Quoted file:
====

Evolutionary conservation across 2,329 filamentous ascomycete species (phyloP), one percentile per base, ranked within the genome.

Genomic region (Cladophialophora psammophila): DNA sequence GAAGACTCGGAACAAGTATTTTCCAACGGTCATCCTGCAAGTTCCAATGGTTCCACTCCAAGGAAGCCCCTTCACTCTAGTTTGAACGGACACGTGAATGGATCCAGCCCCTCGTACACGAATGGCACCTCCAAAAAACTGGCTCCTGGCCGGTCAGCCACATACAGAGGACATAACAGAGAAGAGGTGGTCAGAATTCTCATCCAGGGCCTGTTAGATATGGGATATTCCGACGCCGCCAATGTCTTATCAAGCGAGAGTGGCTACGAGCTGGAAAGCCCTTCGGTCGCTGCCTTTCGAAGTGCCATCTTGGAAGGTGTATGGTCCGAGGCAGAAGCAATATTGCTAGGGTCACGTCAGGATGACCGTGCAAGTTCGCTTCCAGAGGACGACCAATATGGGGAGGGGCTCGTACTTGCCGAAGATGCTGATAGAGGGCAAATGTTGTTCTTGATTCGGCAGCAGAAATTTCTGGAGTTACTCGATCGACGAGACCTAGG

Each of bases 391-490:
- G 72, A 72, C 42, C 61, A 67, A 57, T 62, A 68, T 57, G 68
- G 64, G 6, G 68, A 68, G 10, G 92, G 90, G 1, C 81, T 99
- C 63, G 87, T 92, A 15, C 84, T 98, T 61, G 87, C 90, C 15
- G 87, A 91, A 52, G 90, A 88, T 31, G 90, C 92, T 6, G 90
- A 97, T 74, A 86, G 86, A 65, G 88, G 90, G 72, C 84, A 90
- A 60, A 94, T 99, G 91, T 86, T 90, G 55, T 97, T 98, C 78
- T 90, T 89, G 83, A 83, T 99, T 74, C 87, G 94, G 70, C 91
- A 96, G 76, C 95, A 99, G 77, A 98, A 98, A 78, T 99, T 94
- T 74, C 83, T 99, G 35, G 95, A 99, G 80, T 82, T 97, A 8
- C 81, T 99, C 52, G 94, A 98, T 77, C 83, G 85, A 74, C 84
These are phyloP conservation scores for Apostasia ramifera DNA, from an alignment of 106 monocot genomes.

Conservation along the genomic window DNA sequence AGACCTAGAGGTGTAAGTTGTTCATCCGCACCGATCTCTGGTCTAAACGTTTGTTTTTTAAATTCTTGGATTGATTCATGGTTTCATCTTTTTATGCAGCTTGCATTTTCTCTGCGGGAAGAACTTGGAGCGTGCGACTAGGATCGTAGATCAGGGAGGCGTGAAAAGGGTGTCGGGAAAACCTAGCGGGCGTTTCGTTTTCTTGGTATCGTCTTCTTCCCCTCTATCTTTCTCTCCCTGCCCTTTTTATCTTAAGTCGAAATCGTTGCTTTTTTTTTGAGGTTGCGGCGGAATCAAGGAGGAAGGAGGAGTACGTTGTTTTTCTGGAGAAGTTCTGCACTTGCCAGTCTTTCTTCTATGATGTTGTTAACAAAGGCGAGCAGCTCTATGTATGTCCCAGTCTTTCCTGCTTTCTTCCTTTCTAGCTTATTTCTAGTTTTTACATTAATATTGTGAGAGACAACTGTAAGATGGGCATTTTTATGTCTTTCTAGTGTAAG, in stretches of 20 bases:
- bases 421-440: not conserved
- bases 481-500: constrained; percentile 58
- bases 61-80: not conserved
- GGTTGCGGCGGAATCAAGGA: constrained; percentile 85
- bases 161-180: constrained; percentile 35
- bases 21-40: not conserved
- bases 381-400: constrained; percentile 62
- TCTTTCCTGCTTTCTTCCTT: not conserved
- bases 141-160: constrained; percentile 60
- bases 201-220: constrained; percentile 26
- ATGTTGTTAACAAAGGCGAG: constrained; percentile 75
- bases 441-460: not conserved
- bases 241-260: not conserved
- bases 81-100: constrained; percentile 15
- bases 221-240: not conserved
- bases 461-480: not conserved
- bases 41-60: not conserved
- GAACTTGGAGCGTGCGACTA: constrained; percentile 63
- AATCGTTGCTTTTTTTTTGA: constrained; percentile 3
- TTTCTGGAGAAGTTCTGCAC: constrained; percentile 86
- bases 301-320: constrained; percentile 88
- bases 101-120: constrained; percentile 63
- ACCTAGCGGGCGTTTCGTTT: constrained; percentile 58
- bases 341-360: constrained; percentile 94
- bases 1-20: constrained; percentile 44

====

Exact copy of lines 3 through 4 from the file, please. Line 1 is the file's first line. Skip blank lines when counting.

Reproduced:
Each of bases 391-490:
- G 72, A 72, C 42, C 61, A 67, A 57, T 62, A 68, T 57, G 68